I know nothing about mining. I’ve been in a few caves, and even the local gypsum mine, but my experience is that of a suburban-urban air breathing nerd who thinks of caves and quarries as the place where gnomes and dwarves live.
This is why the recent tragedies in the mining communities of West Virgina are not events with which I can identify. Plus, I’ve never lived in a place where everyone has the same job – the job that their fathers, grandfathers, and great grandfathers had.
The most dangerous job my dad ever had was cleaning up the glass after naughty teenagers broke into our church basement.
But for some reason, I keep finding myself thinking about the deaths of the miners, and the circumstances under which they worked and perished. My most significant thoughts and feelings on the whole thing are about how strange it is that jobs like this still exist. I mean, in a world where most of us think of “work” in the white-collar/blue-collar sense, we generally draw the line before the extremes.
For example, white-collar means desk job, office hours, maybe top executive or VP. But we forget about nuclear physicists, astronauts, and FBI agents, who might be called white collar simply because of the weighty responsibilities of their jobs. On the other end of the spectrum are jobs like steel walking and mining – equally demanding, but in an entirely different way.
And these people don’t get the glory of hearing their accomplishments on the news, but rather their tragedies.
Which is when we remember them, and the fact that there are jobs in this country that are extreme, not only because of their seriousness, but because they are, in a sense, locked in time.
Most of us in the west go from day to day without any immediate fear of death. Our jobs and pastimes occur in secure, predictable environments, where regulations and policies and wealth protect us from the primitive fears of past generations. Not so the miners. Every time they descended into the earth, they must have been aware, on some level, that they were no safer than the miners of the 19th century. Sure there are more advanced systems in place, but reliance on those systems drives humans to take greater risks. An underground explosion can be, and was, just as fatal as it was 100 years ago.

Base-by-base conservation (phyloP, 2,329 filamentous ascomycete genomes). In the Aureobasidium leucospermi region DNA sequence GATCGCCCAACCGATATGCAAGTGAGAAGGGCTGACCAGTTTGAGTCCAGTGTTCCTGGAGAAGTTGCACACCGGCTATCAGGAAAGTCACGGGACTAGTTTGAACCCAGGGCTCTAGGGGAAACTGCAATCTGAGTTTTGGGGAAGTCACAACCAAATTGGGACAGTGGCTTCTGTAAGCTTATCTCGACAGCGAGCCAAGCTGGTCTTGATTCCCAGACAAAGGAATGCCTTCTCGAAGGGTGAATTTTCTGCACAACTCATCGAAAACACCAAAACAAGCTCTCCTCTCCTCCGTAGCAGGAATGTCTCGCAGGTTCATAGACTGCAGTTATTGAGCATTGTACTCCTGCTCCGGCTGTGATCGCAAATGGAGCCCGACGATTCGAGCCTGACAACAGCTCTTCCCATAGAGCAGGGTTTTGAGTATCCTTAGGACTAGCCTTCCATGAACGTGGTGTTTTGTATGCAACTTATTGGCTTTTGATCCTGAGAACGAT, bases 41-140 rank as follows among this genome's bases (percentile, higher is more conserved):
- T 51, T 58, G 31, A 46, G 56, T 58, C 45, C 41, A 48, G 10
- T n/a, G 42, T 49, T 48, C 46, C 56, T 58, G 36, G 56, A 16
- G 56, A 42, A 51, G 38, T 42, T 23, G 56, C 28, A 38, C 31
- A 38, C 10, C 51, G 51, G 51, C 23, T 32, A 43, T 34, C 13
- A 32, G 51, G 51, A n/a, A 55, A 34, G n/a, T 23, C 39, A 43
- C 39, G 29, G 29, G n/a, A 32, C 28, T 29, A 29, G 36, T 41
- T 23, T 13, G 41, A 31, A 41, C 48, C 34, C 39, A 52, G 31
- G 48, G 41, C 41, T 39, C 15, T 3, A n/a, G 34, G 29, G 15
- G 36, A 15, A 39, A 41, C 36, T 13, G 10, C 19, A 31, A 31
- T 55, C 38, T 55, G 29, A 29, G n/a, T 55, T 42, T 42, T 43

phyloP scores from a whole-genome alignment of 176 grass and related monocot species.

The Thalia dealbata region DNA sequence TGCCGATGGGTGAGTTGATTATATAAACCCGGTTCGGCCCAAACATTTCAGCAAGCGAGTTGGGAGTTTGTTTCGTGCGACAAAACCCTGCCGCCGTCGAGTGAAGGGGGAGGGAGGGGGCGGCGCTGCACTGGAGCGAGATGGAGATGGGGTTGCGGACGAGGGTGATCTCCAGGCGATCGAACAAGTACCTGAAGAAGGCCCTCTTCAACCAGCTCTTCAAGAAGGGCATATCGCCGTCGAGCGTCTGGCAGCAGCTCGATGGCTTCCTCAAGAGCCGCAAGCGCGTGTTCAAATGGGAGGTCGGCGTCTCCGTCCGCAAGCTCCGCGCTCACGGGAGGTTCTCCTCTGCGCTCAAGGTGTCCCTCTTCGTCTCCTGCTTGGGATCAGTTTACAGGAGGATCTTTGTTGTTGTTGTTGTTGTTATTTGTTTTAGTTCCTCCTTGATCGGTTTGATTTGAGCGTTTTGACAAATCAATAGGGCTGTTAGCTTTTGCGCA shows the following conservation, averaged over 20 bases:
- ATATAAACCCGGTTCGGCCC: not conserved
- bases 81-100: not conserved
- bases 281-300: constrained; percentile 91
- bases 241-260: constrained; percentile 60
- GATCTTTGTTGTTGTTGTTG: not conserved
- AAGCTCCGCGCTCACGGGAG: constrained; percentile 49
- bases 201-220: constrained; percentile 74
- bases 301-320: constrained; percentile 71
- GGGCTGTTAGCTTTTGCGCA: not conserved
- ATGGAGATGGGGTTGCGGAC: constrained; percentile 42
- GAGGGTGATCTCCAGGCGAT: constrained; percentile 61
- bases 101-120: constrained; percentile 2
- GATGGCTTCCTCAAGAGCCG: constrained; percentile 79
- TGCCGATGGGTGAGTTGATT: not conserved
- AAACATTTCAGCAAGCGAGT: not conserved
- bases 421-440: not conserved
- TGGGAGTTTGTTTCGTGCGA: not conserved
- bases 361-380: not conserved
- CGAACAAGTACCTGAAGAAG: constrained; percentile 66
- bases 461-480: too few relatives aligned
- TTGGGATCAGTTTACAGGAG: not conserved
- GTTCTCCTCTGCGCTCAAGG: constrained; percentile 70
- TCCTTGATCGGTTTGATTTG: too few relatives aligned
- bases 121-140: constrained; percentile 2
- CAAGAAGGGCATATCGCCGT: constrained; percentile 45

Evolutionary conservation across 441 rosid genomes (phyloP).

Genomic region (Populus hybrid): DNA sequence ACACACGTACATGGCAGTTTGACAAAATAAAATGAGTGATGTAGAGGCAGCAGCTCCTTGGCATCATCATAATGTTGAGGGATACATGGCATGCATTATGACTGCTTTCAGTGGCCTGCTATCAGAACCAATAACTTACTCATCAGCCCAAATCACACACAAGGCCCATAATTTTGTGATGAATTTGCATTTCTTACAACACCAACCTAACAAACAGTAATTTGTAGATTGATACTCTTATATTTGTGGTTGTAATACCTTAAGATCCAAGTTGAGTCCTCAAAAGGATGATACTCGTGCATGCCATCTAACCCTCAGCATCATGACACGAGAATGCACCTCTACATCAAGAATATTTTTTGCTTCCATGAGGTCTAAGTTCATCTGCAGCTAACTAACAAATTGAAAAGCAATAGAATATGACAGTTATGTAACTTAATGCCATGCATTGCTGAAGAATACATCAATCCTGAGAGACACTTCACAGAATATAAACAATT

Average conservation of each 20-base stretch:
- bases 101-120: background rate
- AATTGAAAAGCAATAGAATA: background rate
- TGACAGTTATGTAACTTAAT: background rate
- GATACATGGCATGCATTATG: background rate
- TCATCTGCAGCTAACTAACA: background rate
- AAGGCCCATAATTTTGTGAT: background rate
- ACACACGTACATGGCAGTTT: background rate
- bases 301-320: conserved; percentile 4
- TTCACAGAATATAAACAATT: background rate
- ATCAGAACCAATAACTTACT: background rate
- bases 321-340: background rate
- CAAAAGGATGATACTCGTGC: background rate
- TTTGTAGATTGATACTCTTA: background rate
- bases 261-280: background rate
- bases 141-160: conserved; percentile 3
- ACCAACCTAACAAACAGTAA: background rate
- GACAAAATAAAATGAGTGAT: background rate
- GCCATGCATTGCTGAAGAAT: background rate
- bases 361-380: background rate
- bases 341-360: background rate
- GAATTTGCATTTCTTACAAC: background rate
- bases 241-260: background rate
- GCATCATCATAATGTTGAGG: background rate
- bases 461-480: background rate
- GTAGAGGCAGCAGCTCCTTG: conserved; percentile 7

As a history buff, I find this concept fascinating. As a student of death culture, I find it profound. As a U.S. citizen, I see it as another example of the variety, contrast, and social gap that is our country.
If, like me, you know that you can’t really grasp, or even truly empathize with, what has happened to the miners and their families, just try to imagine if you were going to spend your next workday knowing that your job might kill you. Now couple that with the pride of multiple generations.
I still just can’t fathom it.